The GDR constructed the barbed wire and concrete “Antifascistischer Schutzwall,” or “antifascist bulwark," on August 13, 1961 to keep the Western Germany "fascists," out of the East. Various checkpoints at the wall allowed visitors to come in and out of East and West Germany, and those who tried to escape or climb over the wall were often shot and killed. The wall came down on November 9, 1989 when the GDR announced that anyone could come and go as they please. The citizens were ecstatic and held big parties, specifically near the Brandenburg Gate. Throughout Berlin travelers will notice plaques on top of a red brick line depicting where the wall once stood, and pieces of the wall that still stand today.
For significant pieces of the wall, check out the Berlin Wall Memorial on Bernauer Strasse, the wall near the Topography of Terror on Niederkirchnerstrasse/Wilhelmstrasse, or the East Side Gallery near Ostbahnhof.
This television tower is Berlin’s iconic GDR symbol. Constructed between 1965-1969 by the GDR, the intentions of the tower was a symbol of communistic power, which broadcasted five FM programs. Located in Berlin-mitte, near Alexandarplatz, this 368-meter tower now contains a revolving restaurant, which has a visibility of up to 26 miles.
Pre World War II, Alexanderplatz was the hotspot for Berliners. Post war, the commies built the square with sterile and unassuming architecture, which became the center of military parades and party events. In 1953, several anti-government demonstrators were shot dead during the anti-communist uprising. Here, travelers also find statues of Karl Marx and Friedrich Engels.
This area was destroyed during World War II and post war rebuilt by the GDR as an extensive socialist boulevard between 1952-1964. Between 1949-1961, the boulevard was named Stalineallee, but later renamed after Karl Marx in the fifties during the split of East and West Germany. The Allied zone occupied by the West and the Soviet Zone occupied by the East, has distinct differences still seen today.
At the intersection of Karl-Marx-Allee and Frankfurter Allee, is Frankfurter Tor, or Frankfurt Gate, a large square that contains the prominent Socialist towers.
This underground communist bar is a dive bar decorated in communist memorabilia. It's a good pit stop for a cheap beer and to reminisce over the "good old days" and countless propaganda posters.
Located directly on the River Spree, is the former government district of East Germany. The museum features exhibitions with three distinct areas such as the public life, state and ideology and life in a block tower. Highlights include interrogation room, prison cell, cinema and surveillance room.
This US Army station is the last checkpoint before headed into East Berlin. Today, a replica exists where guards stand at the station offering photographs and "visa stamps." The great news of today, is that McDonald's is just behind. How American!
For Kaffee und Kommunism try Cafe Sibylle, an over 50-year old neighborhood coffeeshop that proudly served East Germany cake and coffee during communism. It is important to check if the cafe is still in operation. In 2018, they lost the lease due to renovations and were deciding to relocate.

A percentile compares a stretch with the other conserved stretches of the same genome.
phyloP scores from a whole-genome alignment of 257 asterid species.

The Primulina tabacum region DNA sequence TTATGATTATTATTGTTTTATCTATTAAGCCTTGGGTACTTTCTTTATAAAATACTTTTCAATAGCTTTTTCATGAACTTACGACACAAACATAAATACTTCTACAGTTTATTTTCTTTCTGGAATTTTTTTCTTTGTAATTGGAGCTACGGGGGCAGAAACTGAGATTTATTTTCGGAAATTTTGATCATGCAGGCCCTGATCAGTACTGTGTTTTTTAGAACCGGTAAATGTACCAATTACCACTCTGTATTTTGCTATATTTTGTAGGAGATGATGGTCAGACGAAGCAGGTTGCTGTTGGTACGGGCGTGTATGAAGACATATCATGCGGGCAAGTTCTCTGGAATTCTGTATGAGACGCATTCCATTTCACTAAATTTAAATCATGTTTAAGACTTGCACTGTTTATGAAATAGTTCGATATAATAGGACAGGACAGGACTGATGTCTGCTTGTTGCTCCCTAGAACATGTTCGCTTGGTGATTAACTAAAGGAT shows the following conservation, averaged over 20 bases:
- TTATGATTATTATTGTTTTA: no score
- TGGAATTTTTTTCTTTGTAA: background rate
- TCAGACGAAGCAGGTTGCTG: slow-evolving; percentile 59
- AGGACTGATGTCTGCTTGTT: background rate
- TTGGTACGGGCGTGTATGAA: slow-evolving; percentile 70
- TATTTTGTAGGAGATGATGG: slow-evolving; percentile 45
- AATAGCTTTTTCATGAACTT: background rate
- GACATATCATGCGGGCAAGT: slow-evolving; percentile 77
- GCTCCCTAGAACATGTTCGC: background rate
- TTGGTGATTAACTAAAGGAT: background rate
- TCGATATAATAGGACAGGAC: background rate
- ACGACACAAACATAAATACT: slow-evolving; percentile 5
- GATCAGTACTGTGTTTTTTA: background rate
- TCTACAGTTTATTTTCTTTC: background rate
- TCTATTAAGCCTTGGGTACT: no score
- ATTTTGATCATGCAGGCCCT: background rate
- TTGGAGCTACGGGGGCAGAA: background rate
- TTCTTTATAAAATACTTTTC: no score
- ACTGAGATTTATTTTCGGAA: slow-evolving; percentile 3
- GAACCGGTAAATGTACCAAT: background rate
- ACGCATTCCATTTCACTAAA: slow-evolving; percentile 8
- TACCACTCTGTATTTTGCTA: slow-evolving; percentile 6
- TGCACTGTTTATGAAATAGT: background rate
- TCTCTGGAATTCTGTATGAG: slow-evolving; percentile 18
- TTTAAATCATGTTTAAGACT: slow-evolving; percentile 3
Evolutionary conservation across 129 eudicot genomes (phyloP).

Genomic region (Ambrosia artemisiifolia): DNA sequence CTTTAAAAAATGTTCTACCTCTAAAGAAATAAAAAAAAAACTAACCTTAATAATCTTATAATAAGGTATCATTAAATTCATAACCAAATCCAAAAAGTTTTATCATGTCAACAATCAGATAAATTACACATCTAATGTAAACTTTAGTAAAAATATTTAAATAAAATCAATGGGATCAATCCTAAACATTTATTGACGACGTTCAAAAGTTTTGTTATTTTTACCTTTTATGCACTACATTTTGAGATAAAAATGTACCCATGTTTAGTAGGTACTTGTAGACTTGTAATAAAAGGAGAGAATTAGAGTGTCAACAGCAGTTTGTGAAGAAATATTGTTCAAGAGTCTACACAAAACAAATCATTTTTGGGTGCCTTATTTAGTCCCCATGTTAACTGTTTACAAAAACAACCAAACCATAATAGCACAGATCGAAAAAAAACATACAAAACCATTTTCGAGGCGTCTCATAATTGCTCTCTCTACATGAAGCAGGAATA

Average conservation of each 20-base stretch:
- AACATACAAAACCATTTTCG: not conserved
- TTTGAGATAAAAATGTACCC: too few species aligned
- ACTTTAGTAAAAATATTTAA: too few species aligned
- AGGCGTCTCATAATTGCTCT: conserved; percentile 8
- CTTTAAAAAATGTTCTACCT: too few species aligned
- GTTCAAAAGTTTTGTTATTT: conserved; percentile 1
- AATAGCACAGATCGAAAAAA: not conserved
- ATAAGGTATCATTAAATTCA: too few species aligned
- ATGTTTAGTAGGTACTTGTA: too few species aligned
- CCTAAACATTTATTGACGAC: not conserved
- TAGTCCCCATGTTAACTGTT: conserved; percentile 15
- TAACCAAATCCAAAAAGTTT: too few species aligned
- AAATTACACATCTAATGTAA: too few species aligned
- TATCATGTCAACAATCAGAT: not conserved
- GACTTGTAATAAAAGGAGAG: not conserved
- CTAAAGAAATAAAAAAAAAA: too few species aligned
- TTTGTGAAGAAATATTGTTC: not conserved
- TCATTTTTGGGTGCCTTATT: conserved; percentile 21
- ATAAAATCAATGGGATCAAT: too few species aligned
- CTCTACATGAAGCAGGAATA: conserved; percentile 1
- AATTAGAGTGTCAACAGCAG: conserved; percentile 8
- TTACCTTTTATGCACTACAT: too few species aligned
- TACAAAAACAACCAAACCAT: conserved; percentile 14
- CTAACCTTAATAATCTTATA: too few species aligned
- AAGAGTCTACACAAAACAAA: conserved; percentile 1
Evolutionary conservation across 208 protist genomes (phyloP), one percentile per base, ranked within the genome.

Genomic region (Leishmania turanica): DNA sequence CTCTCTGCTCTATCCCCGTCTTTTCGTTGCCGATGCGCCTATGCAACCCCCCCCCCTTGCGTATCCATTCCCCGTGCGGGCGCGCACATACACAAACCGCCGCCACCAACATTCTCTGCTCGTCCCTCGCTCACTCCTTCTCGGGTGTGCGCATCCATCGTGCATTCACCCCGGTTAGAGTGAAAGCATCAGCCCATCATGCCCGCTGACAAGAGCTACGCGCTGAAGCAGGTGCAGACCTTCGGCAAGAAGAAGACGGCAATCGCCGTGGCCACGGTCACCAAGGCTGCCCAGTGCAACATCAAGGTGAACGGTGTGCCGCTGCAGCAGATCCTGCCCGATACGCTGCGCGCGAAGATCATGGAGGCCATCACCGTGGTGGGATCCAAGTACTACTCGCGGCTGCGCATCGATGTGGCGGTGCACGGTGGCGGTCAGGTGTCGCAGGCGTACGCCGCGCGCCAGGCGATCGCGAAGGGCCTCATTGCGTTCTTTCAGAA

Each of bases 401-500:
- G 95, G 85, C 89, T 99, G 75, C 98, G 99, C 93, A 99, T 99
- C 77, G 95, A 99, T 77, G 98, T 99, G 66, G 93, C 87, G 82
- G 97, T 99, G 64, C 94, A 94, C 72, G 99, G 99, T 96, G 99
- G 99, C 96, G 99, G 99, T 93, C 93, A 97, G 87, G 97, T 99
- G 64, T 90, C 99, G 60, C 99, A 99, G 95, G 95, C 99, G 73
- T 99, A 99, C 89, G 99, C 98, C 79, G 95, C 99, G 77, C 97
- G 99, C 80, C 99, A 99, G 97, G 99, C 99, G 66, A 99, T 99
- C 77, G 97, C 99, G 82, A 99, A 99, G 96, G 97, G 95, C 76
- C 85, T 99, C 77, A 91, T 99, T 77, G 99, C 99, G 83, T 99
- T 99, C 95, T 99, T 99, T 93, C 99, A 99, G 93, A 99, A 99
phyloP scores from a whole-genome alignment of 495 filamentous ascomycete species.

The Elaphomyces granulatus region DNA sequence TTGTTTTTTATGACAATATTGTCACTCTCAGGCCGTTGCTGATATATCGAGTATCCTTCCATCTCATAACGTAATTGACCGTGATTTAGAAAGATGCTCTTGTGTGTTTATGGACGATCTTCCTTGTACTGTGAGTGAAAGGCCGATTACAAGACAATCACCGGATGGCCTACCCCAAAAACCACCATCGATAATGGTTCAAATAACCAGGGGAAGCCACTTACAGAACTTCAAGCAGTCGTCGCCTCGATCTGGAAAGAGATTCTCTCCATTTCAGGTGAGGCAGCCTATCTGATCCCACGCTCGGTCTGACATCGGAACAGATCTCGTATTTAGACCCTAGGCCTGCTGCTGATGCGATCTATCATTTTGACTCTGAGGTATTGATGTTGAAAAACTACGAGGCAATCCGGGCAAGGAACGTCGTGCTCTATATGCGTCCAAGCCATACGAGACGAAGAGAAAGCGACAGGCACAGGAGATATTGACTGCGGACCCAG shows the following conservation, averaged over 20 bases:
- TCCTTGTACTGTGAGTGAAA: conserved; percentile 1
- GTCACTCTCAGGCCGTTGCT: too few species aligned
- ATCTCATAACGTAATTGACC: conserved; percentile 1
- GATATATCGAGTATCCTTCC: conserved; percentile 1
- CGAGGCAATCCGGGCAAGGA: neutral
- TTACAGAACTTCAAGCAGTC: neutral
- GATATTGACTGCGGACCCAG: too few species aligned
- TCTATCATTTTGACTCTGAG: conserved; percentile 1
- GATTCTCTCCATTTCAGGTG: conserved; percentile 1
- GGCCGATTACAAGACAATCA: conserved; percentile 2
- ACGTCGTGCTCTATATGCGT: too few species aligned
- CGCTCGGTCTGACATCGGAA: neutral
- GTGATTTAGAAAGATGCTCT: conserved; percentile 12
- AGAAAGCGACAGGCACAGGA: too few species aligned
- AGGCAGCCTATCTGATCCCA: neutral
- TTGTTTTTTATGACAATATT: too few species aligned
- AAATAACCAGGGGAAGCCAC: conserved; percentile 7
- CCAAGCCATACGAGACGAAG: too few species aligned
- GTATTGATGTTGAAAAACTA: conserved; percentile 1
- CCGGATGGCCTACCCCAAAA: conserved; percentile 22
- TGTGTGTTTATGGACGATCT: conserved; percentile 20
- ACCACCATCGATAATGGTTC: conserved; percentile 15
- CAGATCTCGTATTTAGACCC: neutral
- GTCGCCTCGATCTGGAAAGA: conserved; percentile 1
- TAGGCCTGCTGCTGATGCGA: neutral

The museum located next to Checkpoint Charlie is a place to discover more about DDR and how German citizens fled East Germany. Checkpoint Charlie was one of the most significant border crossing spots. One of the most significant escapes was a family who engineered a hot air balloon, which was the prize possession for two families escape out of East Germany.
Marzahn has transformed from communist to hipster. This traditional communistic, uniform high-rise block housing is not aesthetically pleasing, unless you adore architecture that looks similar to prison chambers. But, this neighborhood is a significant representation of Berlin's past. Once bleak and dreary, the row housing received a facelift, which is now painted with bright colors. The 18-story "Flower Tower" is one of Berlin's most popular facade design. In Marzahn there are plenty of viewpoints to overlook the intimidating neighborhood as well as the city of Berlin. Try the 70-meter "Skywalk" located on the 21st floor of the block at Raoul-Wallenberg-Straße 40/42. Or, walk on the "cloud" known as the "Wolkenhain" is an observation tower overlooking the Gardens of the World. The park also features a cable car that ascends to the 102-meters summit of the Kienberg to the Wolkenhain. See what it was like to live in 1986 east Germany at the Museumswohnung WBS 70.
It's a former GDR apartment, now turned into a museum furnished with traditional artifacts and furnishings from that era.
This “New Guardhouse” is the Central Memorial of the Federal Republic of Germany for the Victims of War and Dictatorship. This monument represents three phases of German history: The War of Liberation, victims of WW1 and the victims of fascism from GDR & WW2. Inside is the Käthe Kollwitz's Pietà statue of her holding her dead son. The underground room contains the remains of an unidentified soldier and resistance soldier and the soil from the battlefields and concentration camp.
One way to know you are in East Germany is by the cross walk signals. East Germans replaced traditional cross walk signals from the West to use Ampelmännchen, the little red and green mans. Those signals were almost replaced, but East Germans demanded to keep these signals, which are still seen today.
What's your favorite communism landmark or spot in Berlin?
Check out our other Blogs on Berlin:
A Walking Tour of Unter den Linden: Berlin's Most Prominent & Historical Street
10 Significant WW2 Sites to Visit in Berlin, Germany
This Lemon Tree article is now featured on GPSmyCity. To download this article for offline reading or travel directions to the attractions highlighted in this article, go to In Search of Communism in Berlin.